Inspiring the future generations of whale watchers

Working to educate young people about the importance of tackling climate change

At BRITA UK, we believe that collaboration is key to us playing our part in tackling environmental problems and understanding the challenges faced by customers and consumers. We are really proud of our long-term partnership with Whale and Dolphin Conservation (WDC) who we’ve been working with to help tackle single-use plastic pollution for more than five years – starting with our #NotWhaleFood campaign. We chose to partner with WDC because we believe in the importance of protecting the Ocean for the long-term sustainability of our planet – and a key part of that means addressing single-use plastic pollution. Our work with WDC allows us to share that message with employees, businesses, and consumers, so we can all work together to make small changes that make a big difference. Last year, in the latest chapter of our work together, we became a founding partner of the Climate Giant Project to help raise awareness of the vital role whales play as our ally in the fight against climate change.

Kid reading The Whale Watchers book to Dougie Poynter.

The Whale Watchers

This year, to help tell this story and empower future generations, we have published a new children’s book and supportive educational resources. We’ve learnt a lot about the importance of educating young people over the years and know how vital it is to engage the next generation if we want to set the world up for a brighter future. And so, on Tuesday 28th June we launched The Whale Watchers, authored by McFly bassist and climate activist Dougie Poynter. The book, aimed at Key Stage 2 pupils, follows the story of Finn, who ends up on a rescue mission to save a whale that has become entangled in plastic. Readers join his journey of discovery, learning about the role whales play in combatting climate change and their startling carbon capture abilities.


Our research

The launch of the book coincided with BRITA’s new research into children’s attitudes towards the climate crisis. The research revealed that almost two thirds (70%) of children are worried about the future of the planet and three in five (60%) are concerned of the lasting damage single-use plastic pollution is having on sea animals, including the goliaths of the sea, whales (59%). The study also found that children’s climate anxiety is being triggered by the thought that it’s now too late to save it from permanent damage, with 63% of children thinking the damage will become irreparable between five and 20 years from now.

Beach illustration AW23

Keep Britain Tidy (KBT)

This isn’t the first time BRITA have explored young people’s attitudes toward the environment. Back in 2018, alongside environmental charity Keep Britain Tidy (KBT), we conducted the ‘Children and young people’s enquiry into single-use plastics'. We knew there was a problem with single-use plastic, and we thought it was vital the views of the next generation were considered. Our research engaged children and young people, giving them both vital resources and the skills to reflect on their current attitudes and behaviours to make a positive change. It was the first time such an exercise had been done to engage that age group. From this, we came up with six recommendations for decision makers to tackle single-use plastic including: encouraging decision makers to increase the provision of safe drinking water taps in public places; highlighting the need for decision makers to make plastic-free food options readily available on UK shelves; and increasing communications aimed at children, young people, and their families focusing on making them more aware of reusable alternatives to single-use plastics.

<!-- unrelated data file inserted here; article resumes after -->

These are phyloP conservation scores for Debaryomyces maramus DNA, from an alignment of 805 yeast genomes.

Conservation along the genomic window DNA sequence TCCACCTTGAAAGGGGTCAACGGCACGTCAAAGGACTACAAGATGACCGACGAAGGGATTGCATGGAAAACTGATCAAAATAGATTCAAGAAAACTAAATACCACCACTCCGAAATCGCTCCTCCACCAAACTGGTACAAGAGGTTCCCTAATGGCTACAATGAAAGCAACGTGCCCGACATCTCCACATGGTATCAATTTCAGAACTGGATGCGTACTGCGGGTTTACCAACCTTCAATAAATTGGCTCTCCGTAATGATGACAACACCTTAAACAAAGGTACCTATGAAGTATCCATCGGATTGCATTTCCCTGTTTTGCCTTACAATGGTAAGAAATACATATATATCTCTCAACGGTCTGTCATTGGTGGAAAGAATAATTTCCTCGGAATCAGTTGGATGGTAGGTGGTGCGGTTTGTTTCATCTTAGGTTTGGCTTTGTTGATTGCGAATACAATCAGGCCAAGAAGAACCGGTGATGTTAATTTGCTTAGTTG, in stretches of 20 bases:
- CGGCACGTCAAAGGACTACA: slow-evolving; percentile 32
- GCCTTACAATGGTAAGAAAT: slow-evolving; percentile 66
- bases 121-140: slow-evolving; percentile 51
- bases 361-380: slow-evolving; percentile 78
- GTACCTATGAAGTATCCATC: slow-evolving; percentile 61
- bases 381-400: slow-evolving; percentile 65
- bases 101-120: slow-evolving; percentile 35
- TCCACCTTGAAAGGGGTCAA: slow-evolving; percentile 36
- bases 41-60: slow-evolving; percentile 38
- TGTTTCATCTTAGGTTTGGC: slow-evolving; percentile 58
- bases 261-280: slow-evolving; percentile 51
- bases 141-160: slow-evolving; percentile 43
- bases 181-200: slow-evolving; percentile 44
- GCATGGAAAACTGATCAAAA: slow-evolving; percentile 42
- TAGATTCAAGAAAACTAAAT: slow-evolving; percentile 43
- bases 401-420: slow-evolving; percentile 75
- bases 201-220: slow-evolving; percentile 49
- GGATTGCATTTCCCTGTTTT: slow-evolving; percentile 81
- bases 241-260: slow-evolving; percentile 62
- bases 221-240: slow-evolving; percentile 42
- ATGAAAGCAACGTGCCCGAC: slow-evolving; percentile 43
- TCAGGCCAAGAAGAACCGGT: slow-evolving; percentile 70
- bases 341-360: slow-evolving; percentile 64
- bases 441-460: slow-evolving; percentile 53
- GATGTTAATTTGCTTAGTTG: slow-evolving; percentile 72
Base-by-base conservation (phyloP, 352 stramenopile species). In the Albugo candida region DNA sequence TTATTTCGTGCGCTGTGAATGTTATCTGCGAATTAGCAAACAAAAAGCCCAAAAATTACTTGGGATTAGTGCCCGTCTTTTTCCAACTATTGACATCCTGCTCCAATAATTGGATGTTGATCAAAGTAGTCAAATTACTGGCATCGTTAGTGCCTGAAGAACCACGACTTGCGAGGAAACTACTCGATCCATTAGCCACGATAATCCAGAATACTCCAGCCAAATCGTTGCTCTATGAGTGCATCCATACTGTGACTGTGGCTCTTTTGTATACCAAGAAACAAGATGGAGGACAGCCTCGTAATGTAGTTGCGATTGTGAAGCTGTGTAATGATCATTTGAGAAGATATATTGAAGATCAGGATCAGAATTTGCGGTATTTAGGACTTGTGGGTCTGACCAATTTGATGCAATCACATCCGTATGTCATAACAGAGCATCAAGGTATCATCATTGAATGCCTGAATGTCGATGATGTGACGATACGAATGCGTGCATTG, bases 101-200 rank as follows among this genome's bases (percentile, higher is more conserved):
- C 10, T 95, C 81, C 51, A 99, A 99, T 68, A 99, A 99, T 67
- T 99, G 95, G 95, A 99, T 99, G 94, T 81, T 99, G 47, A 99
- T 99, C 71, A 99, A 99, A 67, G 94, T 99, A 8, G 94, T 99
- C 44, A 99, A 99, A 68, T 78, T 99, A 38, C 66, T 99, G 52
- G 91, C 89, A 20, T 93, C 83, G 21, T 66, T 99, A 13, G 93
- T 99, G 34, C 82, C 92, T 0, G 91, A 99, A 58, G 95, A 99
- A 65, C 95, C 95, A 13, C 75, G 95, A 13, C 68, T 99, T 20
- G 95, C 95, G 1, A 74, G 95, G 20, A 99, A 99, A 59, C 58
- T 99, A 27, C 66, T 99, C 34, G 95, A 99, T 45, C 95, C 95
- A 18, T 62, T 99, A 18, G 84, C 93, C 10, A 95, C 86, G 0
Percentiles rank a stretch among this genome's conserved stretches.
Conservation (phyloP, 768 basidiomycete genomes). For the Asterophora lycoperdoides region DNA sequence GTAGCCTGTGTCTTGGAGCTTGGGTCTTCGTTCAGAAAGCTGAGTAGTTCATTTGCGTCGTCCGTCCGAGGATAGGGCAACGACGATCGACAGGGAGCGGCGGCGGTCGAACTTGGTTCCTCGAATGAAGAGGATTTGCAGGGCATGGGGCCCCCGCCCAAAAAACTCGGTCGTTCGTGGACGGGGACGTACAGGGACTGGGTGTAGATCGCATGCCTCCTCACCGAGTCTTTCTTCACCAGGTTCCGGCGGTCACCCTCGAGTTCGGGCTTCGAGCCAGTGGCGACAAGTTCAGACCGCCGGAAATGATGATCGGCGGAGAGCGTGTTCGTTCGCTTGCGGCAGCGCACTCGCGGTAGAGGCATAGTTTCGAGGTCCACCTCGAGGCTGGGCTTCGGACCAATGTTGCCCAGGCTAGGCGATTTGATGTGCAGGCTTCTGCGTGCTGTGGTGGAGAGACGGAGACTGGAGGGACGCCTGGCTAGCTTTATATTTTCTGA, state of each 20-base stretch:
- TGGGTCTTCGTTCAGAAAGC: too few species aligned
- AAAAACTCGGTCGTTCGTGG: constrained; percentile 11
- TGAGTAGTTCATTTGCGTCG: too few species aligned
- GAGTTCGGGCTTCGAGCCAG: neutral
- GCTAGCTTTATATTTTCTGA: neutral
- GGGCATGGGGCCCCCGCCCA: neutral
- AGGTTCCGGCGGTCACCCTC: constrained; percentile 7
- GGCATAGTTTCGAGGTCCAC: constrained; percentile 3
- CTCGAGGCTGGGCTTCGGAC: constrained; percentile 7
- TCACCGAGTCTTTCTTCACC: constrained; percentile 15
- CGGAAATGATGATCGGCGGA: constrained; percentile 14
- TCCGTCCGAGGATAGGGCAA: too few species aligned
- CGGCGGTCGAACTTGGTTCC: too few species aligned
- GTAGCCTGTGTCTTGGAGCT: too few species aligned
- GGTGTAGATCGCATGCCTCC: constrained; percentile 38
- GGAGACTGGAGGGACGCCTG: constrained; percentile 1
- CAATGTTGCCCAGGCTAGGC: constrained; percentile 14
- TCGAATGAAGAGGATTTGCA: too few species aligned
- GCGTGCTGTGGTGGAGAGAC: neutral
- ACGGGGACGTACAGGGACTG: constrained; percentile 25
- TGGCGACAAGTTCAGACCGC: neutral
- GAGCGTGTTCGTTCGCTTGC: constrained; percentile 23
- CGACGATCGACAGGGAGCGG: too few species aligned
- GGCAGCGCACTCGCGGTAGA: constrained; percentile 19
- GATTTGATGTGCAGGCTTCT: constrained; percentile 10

Make a difference

The world may have changed a lot since 2018, but the issue of single-use plastic remains. BRITA is on a constant journey. We want to find the best ways to educate young people and make a difference to future generations. We’re hoping the work we’re doing alongside Whale and Dolphin Conservation will help make a positive impact.

If we all play our part in both reducing our impact on the environment and raising awareness to our audiences and social spheres, we’ll be acting to create change and leave the planet in a better place for the generations that will come after us.


The Whale Watchers competition

BRITA is inviting schools and youth groups up-and-down the country to take part in an exciting competition to win £3,000 to spend on a sustainability initiative of their choice, based on an area they are focused on improving within their school or youth group. Each participating school child needs to create a unique and compelling design for the BRITA recycling bin that will inspire others to reduce, reuse and recycle to protect the environment. Schools and youth groups can find more information about the competition and how to enter here.

The Whale Watchers is available from all good book retailers for £6.99. Click here for more information.

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